Few certainties among S. Korean big leaguers for World Baseball Classic
By Yoo Jee-ho
SEOUL, Sept. 5 (Yonhap) -- Eight South Koreans have seen Major League Baseball (MLB) action in 2016, tied for most in a single season, but only a couple of them can be regarded as sure bets to make the national team for next year's World Baseball Classic (WBC).
The MLB has organized the WBC since 2006 to further globalize baseball, but big league clubs have often been reluctant to send their star players to the tournament because it overlaps with their spring training.
In addition to the clubs' misgivings, South Korean players face an uncertain future because of their injuries and some off-field issues.
The eight players are: Texas Rangers' outfielder Cho Shin-soo; Los Angeles Dodgers' pitcher Ryu Hyun-jin; Pittsburgh Pirates' third baseman Kang Jung-ho; St. Louis Cardinals' closer Oh Seung-hwan; Seattle Mariners' first baseman Lee Dae-ho; Minnesota Twins' first baseman Park Byung-ho; Baltimore Orioles' outfielder Kim Hyun-soo; and Los Angeles Angels' infielder Choi Ji-man.
There were also eight South Korean-born players in the majors in 2005, and six of them competed at the inaugural WBC in 2006. Choo, who had spent the majority of his time in the minors, was the odd man out in the outfield number-crunching. The other missing player was right-hander Baek Cha-seung, who'd obtained U.S. citizenship.
In this Associated Press photo taken on Aug. 30, 2016, Lee Dae-ho of the Seattle Mariners hits a double off Cole Hamels of the Texas Rangers in Arlington, Texas. (Yonhap)
South Korea may not have half a dozen major leaguers to match this time around.
The two certain picks appear to be Lee and Kim. Though Kim had a short stint on the DL and Lee spent a few days in the minors last month, they have been the most consistent South Koreans in the bigs this year and also bring strong international credentials.
Both were members of the 2008 Olympic gold medal team. Kim was the MVP of the inaugural Premier 12 last year.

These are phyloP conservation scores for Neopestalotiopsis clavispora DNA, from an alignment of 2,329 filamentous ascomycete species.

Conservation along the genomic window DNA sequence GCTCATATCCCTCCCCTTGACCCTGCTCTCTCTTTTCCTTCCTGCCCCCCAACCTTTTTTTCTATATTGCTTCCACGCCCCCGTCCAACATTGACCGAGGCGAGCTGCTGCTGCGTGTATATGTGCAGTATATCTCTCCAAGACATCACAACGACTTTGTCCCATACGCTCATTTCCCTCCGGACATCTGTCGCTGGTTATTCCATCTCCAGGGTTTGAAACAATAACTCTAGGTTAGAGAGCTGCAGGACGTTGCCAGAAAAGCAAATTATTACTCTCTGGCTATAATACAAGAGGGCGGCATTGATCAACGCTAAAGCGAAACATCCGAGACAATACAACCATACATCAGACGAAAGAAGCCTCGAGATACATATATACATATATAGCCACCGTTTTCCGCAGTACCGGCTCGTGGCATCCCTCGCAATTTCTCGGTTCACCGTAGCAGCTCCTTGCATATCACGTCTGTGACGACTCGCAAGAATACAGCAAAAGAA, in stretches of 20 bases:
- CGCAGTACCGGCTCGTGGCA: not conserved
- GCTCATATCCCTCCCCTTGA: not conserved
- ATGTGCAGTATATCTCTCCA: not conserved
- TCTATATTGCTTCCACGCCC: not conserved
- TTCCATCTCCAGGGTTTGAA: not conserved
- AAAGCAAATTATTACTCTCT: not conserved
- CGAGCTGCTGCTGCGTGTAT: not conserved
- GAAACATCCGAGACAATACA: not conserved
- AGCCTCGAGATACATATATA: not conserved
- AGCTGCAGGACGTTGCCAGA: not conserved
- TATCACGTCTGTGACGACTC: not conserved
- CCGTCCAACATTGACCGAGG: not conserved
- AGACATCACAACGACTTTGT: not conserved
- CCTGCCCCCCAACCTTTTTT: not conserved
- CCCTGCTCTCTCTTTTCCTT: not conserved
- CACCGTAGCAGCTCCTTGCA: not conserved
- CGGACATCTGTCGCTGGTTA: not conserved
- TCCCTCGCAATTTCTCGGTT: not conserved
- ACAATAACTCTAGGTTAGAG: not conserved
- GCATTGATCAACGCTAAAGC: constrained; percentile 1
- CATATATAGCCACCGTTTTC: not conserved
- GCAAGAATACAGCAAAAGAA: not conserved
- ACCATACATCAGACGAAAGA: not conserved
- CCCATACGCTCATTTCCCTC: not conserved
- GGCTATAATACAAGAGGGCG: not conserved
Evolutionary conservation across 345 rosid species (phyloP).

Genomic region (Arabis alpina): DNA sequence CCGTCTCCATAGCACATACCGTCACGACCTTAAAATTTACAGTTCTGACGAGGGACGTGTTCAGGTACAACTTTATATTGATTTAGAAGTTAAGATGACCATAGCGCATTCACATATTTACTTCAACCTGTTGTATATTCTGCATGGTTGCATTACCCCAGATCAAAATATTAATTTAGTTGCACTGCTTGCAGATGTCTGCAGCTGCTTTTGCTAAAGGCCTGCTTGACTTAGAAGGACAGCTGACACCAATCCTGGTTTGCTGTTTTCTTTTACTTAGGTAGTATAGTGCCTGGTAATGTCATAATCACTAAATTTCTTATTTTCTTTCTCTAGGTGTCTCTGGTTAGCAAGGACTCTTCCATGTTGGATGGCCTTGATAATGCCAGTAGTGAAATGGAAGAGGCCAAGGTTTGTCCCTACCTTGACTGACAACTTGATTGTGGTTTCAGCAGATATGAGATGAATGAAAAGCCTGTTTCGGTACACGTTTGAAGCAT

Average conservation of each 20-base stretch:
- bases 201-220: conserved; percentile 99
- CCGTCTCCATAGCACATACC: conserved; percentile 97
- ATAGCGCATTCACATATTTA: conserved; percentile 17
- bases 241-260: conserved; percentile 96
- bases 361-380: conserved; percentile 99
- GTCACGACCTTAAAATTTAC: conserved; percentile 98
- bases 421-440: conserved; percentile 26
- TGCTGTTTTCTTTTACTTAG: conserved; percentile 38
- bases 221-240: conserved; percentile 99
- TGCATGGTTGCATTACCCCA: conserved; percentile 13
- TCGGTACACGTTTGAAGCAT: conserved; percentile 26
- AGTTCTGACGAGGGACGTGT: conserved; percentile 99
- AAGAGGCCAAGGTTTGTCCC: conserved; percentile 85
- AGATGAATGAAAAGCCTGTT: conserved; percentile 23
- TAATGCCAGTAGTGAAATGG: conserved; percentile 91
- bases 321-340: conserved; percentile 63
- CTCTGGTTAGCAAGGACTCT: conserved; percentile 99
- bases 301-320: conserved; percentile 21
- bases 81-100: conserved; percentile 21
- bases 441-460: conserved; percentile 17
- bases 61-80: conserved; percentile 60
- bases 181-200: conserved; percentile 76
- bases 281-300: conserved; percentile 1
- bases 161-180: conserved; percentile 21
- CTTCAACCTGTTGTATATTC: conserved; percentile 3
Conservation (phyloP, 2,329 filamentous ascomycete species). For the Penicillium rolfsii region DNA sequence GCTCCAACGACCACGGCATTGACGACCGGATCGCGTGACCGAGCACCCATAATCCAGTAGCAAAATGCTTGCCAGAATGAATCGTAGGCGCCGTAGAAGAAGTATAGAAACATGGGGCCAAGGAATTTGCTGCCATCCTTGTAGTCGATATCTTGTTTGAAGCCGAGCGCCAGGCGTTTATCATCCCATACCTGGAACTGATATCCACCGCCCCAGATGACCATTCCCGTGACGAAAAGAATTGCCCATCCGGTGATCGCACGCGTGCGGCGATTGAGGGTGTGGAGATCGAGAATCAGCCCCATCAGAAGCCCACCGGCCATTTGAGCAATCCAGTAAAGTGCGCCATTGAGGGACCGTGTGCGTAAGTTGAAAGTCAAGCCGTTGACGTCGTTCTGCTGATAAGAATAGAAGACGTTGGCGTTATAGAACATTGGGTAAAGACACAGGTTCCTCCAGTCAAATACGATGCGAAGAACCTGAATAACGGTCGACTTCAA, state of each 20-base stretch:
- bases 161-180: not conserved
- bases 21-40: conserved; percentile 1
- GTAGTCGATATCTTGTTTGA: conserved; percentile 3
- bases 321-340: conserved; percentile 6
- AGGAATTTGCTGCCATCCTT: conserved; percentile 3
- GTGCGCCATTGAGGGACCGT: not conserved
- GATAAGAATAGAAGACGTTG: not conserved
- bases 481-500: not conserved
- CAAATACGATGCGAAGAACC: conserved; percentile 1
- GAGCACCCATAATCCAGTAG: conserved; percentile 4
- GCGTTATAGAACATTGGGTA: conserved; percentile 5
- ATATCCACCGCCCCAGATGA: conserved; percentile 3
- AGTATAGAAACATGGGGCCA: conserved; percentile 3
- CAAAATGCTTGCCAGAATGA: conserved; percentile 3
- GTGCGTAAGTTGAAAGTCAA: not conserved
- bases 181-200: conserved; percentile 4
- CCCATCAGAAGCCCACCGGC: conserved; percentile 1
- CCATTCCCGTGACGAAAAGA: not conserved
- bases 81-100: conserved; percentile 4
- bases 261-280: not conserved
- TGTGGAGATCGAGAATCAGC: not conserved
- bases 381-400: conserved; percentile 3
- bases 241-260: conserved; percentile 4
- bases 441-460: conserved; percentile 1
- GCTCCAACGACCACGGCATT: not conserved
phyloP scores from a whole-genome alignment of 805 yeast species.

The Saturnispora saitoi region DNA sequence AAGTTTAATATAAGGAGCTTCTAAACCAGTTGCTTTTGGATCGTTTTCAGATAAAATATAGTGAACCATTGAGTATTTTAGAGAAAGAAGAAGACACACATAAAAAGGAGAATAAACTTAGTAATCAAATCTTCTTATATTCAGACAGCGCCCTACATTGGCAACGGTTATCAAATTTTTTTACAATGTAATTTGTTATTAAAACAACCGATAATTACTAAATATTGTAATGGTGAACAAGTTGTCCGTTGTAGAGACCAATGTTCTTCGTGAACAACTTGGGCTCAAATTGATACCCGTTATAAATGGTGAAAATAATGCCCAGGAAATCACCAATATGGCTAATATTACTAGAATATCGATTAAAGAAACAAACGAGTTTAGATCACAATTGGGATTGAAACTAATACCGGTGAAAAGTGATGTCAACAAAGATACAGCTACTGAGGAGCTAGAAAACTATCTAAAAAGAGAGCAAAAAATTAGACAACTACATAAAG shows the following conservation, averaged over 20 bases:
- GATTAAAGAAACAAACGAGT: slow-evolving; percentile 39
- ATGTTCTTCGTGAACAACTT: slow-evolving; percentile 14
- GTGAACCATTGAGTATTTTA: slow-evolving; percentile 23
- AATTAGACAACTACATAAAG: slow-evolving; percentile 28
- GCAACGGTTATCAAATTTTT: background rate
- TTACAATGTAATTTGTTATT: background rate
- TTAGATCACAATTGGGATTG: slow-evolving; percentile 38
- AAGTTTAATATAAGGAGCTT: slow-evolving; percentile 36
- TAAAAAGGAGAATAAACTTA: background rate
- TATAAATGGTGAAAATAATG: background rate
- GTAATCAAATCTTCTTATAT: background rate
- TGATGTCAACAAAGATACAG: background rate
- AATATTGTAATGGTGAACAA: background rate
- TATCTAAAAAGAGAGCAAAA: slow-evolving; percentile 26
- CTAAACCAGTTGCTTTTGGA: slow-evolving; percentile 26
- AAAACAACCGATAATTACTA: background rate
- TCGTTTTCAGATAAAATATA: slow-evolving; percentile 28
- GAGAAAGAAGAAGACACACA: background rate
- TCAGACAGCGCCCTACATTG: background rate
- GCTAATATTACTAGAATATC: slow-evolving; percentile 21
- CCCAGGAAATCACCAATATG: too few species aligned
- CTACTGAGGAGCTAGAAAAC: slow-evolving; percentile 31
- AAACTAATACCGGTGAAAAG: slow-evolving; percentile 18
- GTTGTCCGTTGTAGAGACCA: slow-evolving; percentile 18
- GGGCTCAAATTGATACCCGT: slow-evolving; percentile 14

Oh has been impressive since replacing former All-Star Trevor Rosenthal as the Cardinals' closer. The career saves leader in South Korea, however, will be a controversial pick if manager Kim In-sik brought him on board.
Oh was fined by a South Korean court on illegal overseas gambling charges earlier this year, and the Korea Baseball Organization (KBO) slapped him with a 72-game ban, which is to take effect once he returns home. While Oh is perhaps the best South Korean relief pitcher today, the public may not be so pleased with his presence on the roster.
Kim In-sik, manager of the South Korean national baseball team, speaks at a press conference in Seoul on Sept. 5, 2016. (Yonhap)
Hours after being named the manager, Kim said at a press conference that he has no problem with picking Oh as long as the pitcher wants to represent the country.
Ryu missed all of last season after undergoing left shoulder operation and appeared in just one game this year before going back on the disabled list. His return this season remains in doubt and even if he became healthy by next spring, the Dodgers may not want to risk further injury with the left-hander by letting him pitch at the WBC.
Choo is also on the mend, as he's recovering from a broken let forearm. He's had three trips to the DL this season, with calf and hamstring issues. He may return before the end of this season, but the Rangers could keep him from competing in the offseason event after an injury-plagued season for the 34-year-old.
Park underwent season-ending surgery to repair a tendon in his right middle finger last month, and is eyeing a healthy return next spring. Though he was one of the first to congratulate Kim on his managerial appointment with a text message Monday, Park remains a question mark for the WBC.
Kang is expected to come off the DL this week after dealing with left shoulder issues. He has played well in stretches when healthy -- 14 home runs, one shy of career-high, in 77 games -- but he's been competing under the cloud of sexual assault charges since July.
Choi, a career minor league who made his MLB debut this year, hasn't found his footing with the Angels yet. He can play both first base and left field but may be ultimately deemed not good enough for the national team.
Kim and the KBO's technical committee have about 60 players on their preliminary list, and Kim said the final roster will be whittle down to 28 or so. The lineup will be set sometime in late November or early December.